"When organizers set out to overturn Texas’s giveaway program for the oil and gas industry, they had a long game in mind. Over 20 years, the tax exemption program known as Chapter 313 had delivered $10 billion in tax cuts to corporations operating in Texas — with petrochemical firms being the biggest winners. This year, for the first time in a decade, the program was up for reauthorization. Organizers decided to challenge it for the first time.
At the beginning of last week, as Texas’s biennial legislative session approached its end, the aims of organizers remained modest. “We thought it would be a victory if the two-year reauthorization passed so we could organize in interim,” said Doug Greco, the lead organizer for Central Texas Interfaith, one of the organizations fighting to end the subsidy program.
At 4 a.m. last Thursday, it became clear that something unexpected was happening: The deadline for reauthorization passed. 'The bill never came up,' Greco told The Intercept. Organizers stayed vigilant until the legislative session officially closed on Monday at midnight, but the reauthorization did not materialize ...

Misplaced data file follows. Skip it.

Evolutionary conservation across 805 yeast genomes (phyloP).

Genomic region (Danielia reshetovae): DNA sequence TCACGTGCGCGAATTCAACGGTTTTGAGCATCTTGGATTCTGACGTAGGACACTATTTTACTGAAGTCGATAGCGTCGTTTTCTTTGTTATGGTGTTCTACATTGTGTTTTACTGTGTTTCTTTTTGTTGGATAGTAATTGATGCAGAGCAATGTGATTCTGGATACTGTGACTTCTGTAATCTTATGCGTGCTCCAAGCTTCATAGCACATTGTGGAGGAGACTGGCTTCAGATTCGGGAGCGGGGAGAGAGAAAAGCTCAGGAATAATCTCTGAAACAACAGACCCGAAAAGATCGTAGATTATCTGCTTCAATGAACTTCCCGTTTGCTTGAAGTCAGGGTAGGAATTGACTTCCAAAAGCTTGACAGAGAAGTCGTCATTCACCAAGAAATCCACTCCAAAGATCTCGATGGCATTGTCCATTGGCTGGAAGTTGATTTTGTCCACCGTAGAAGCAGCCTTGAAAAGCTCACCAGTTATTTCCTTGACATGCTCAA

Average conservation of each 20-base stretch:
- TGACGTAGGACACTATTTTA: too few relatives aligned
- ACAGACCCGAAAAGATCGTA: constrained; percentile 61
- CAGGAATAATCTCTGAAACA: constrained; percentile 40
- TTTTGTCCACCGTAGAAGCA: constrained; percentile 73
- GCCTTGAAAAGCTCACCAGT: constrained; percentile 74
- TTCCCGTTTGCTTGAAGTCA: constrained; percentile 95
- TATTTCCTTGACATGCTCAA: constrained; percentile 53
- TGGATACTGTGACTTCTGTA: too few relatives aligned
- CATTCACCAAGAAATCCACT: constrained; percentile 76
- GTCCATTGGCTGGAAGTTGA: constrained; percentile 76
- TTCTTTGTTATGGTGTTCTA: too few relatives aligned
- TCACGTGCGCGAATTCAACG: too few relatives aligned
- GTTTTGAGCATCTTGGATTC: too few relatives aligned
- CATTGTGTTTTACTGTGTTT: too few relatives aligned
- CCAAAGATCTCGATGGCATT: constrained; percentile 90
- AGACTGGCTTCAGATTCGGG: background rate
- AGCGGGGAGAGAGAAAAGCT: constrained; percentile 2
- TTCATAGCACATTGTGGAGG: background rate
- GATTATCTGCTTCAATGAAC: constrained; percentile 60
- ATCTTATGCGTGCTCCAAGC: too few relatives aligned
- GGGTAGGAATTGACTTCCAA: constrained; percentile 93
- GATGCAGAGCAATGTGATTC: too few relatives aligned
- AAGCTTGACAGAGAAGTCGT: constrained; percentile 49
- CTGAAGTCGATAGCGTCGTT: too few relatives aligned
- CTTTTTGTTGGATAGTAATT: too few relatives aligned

'People aren’t persuaded by the dogma anymore that tax breaks create jobs. Too many people see that the emperor doesn’t have clothes anymore,' said Greg LeRoy, executive director of Good Jobs First, which tracks corporate subsidies. 'These extractive industries have been extractive of the tax base too. People realize it’s too corrosive.' ”
The Intercept reporter Alleen Brown breaks down how one of the nation's largest corporate subsidy programs in the nation expired, and other blows last week to the fossil fuel industry.